State of the Nation  2024


Improving education

Education is our investment in the future of our country. Our objective is to provide quality education to young people that will prepare them for current challenges and future opportunities.

The pandemic has highlighted the digital divide in society, particularly regarding the adoption of technologies for learning and teaching. We must intensify efforts to ensure connectivity and equitable access to data. This calls for stronger public-private partnerships to ensure that we have the necessary resources to help our learners.

This year, government plans to finalise the Comprehensive Student Funding Model for higher education, particularly for students who fall outside current NSFAS criteria; reaching those who are known as the ‘missing middle’.


Leaving no one behind means improving the quality of our education system. Despite the huge disruption caused to the academic year by the pandemic, we have made progress towards achieving this objective.

President Cyril Ramaphosa

Achievement highlights

  • More than 90% of TVET college students funded through the National Student Financial Aid Scheme

  • 9.6 million learners received daily nutritious meals

  • 97% of higher learning education sites are zero-rated, enabling free electronic access to lectures and resources

  • R3 billion committed to improving public libraries over the next two years

  • Government, together with the Sanitation Appropriate for Education Initiative, has built 55 000 appropriate toilets with resources from the public and private sector

Early childhood development

Ensuring access to quality early childhood learning and development (ECD) services for children under five is an investment in our country’s future. As the foundation for healthy cognitive development and future learning capabilities, ECD services form part of a long‐term solution to reducing inequality.

According to the 2022 Census findings released on 10 October 2023, six out of ten children aged 0-4 years had access to some form of early childhood development (ECD) programme.

The transfer of responsibility for ECD into the Department of Basic Education will help us manage the transition from early childhood development into pre-school and into schooling.

The Department of Basic Education is working to pare down and simplify the requirements for early childhood learning and development centres as part of a long-term solution to reducing inequality.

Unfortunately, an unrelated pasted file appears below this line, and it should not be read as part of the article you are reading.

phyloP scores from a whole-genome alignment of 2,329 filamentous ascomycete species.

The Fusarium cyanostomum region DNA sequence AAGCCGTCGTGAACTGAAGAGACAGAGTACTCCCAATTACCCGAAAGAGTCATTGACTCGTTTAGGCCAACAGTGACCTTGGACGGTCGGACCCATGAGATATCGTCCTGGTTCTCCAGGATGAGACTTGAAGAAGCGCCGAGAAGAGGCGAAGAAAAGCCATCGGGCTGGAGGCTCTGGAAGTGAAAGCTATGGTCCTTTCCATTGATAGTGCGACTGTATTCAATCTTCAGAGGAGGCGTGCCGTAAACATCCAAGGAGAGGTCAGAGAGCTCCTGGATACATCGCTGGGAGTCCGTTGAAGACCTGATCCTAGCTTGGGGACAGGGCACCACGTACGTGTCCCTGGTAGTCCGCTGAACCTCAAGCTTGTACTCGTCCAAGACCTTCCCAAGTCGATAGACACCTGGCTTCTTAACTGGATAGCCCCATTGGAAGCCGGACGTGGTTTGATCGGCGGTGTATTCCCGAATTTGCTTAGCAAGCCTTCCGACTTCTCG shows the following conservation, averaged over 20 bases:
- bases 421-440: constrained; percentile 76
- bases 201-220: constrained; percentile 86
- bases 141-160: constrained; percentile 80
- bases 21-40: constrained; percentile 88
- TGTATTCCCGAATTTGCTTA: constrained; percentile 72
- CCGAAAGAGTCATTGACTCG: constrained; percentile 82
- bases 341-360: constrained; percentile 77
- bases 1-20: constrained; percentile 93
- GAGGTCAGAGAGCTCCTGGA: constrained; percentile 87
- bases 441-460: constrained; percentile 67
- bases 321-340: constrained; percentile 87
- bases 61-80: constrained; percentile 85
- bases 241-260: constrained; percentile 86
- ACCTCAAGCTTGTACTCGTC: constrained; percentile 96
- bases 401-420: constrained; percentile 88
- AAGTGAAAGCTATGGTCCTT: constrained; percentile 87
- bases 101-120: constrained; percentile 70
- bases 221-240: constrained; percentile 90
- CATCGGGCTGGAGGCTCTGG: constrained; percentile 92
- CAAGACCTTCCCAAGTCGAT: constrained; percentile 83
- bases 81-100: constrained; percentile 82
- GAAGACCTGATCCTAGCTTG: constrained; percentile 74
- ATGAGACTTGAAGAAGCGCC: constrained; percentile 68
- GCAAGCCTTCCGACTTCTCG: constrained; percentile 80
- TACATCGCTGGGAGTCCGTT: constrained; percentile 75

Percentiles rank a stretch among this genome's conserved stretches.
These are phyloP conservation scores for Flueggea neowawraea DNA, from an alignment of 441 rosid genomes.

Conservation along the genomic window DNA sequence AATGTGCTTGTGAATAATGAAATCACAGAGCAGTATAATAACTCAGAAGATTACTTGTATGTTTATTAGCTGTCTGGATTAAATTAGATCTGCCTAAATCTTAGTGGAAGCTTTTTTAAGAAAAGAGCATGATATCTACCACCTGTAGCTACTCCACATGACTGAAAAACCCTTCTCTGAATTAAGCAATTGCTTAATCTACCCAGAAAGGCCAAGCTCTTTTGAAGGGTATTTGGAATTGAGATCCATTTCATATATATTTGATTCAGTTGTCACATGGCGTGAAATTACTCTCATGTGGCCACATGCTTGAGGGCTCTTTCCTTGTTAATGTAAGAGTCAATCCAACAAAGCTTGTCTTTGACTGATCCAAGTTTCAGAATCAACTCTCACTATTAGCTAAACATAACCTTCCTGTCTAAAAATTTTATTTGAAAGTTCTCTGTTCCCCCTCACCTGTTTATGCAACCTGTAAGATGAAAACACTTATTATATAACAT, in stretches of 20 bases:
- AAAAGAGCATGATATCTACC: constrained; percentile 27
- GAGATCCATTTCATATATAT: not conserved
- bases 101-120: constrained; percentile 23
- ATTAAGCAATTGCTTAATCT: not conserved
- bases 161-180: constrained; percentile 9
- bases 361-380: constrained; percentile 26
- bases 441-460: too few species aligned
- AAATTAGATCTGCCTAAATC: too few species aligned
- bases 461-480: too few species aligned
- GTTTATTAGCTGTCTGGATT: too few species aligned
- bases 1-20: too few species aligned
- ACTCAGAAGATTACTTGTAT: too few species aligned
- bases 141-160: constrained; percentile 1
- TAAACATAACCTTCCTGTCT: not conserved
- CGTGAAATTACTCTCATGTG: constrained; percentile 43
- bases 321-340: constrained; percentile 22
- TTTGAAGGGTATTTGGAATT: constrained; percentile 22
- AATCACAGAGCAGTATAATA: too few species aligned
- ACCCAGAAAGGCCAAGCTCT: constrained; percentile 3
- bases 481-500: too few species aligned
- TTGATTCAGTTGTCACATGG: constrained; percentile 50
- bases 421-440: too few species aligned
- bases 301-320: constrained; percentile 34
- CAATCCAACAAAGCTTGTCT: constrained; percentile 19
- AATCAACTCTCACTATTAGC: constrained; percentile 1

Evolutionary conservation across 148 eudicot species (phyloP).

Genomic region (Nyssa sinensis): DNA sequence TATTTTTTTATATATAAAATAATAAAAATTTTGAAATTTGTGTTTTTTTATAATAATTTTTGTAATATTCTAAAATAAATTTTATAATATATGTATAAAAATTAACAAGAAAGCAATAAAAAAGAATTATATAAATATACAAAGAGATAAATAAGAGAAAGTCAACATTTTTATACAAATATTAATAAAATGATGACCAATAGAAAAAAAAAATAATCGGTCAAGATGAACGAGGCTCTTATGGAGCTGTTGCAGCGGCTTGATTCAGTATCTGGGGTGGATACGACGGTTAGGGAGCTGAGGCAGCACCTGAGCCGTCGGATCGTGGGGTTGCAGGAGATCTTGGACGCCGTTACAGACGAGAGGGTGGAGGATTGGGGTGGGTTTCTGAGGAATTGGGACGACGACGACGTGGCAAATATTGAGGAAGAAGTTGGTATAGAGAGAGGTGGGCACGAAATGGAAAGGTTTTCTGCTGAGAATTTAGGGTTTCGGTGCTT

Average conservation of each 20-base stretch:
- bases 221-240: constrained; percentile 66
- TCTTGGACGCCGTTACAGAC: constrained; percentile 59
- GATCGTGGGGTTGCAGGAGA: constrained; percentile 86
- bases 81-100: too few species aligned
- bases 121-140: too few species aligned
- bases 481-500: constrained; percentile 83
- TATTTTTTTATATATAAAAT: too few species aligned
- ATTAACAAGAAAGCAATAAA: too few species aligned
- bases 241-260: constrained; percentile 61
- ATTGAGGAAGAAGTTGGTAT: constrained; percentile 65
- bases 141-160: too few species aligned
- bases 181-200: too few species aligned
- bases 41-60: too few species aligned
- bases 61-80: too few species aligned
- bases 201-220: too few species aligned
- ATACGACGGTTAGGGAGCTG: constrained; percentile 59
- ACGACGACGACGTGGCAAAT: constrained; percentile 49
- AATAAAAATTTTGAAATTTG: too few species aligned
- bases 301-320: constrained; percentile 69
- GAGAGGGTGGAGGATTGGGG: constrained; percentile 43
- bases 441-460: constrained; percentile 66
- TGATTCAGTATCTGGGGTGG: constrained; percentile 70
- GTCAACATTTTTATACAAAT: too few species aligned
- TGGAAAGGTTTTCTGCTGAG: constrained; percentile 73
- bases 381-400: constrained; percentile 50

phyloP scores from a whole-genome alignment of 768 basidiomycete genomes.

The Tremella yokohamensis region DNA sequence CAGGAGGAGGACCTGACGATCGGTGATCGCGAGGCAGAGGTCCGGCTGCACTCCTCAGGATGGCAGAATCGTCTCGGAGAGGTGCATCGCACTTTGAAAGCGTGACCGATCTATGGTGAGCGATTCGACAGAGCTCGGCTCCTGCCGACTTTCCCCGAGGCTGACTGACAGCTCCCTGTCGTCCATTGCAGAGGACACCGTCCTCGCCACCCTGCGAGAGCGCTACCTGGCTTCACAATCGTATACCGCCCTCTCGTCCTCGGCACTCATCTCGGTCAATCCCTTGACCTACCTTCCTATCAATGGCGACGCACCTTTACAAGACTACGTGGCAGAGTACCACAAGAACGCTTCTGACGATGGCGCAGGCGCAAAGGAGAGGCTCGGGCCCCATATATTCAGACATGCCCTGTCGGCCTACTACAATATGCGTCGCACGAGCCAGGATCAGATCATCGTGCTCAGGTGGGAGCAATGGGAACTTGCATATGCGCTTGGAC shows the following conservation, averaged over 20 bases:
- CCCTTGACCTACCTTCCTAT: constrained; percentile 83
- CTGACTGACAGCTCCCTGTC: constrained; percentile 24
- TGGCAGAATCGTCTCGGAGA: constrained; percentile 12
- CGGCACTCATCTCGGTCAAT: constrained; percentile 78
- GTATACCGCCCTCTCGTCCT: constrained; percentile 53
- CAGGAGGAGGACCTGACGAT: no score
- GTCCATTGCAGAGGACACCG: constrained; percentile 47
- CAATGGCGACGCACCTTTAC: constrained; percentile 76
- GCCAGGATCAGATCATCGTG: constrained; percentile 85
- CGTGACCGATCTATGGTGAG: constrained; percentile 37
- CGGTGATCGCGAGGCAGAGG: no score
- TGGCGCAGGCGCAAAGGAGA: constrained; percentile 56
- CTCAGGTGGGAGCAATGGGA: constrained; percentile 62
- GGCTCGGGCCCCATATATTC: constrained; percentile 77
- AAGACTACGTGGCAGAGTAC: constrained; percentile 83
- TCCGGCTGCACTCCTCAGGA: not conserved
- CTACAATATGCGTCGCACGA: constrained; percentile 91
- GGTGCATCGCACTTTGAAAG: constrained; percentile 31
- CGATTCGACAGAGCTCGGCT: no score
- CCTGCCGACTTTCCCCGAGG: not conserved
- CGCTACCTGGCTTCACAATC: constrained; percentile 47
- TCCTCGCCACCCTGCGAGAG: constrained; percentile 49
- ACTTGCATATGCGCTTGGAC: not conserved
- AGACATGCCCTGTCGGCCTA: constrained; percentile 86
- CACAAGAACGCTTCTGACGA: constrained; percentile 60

The streamlined requirements will enable ECD centres to access support and enable thousands more to receive subsidies from goverment.

This will ensure that we provide comprehensive, responsive, integrated ECD services throughout the country, which will best support children from an early age.

To help ECD services recover from the loss of income brought on by COVID-19, relief funding is being made available through the Presidential Employment Stimulus. The relief aid aims to minimise the loss of income, support continued operation and reduce the risk of permanent closure.


Recovering lost learning

The Department of Basic Education (DBE) is implementing a three-year recovery plan (2022-2024) in response to the impact of the COVID-19 pandemic on learners. The plan aims to gradually recover learning losses while building on the foundational content required for future learning.

Annual teaching plans (ATPs) have been developed that focus on the fundamental content knowledge, skills, attitudes and values required in each grade and subject, to ensure deep learning and content mastery.

To support the recovery plan, the Basic Education Employment Initiative (BEEI) has given employment opportunities to 300 000 youth at various public schools across the country to strengthen teaching and capacity.

As an example of the impact of the Basic Education Employment Initiative, the education NGO Funda Wande selected, trained and mentored teachers’ assistants in 120 schools in Limpopo. By term three, grade two pupils in supported schools were about 1.25 years ahead of control schools in both literacy and numeracy.

This forms part of President Cyril Ramaphosa’s Economic Reconstruction and Recovery Plan, which aims to boost education and skills development to support economic growth.

Progress on education recovery


Young people employed in 23 000 schools


Education assistants who support teachers and learners


Supporting reading

The Read to Lead Campaign continues to promote a culture of reading in schools, while encouraging parents to read story books to their children at home.

The Primary School Reading Improvement Programme is aimed at improving literacy and reading in Grades 1-6. The programme upskills educators on how to teach reading for meaning in the early grades.

Teachers trained in reading instruction

3 384

Foundation phase teachers

3 219

Intermediate phase teachers


Facilities like the cyberlab at the Dominican School for the Deaf in Pretoria bring digital technology to disadvantaged communities.

New subjects

The Department of Basic Education is making headway with the national rollout of coding and robotics from Grade R to Grade 9. These subjects will prepare learners for the careers of the future while strengthening important problem-solving and critical-thinking skills.

A range of other new subjects have been implemented in schools over the last five years. Many aim to help school-leaving pupils who will not necessarily complete Grade 12 or enter university.

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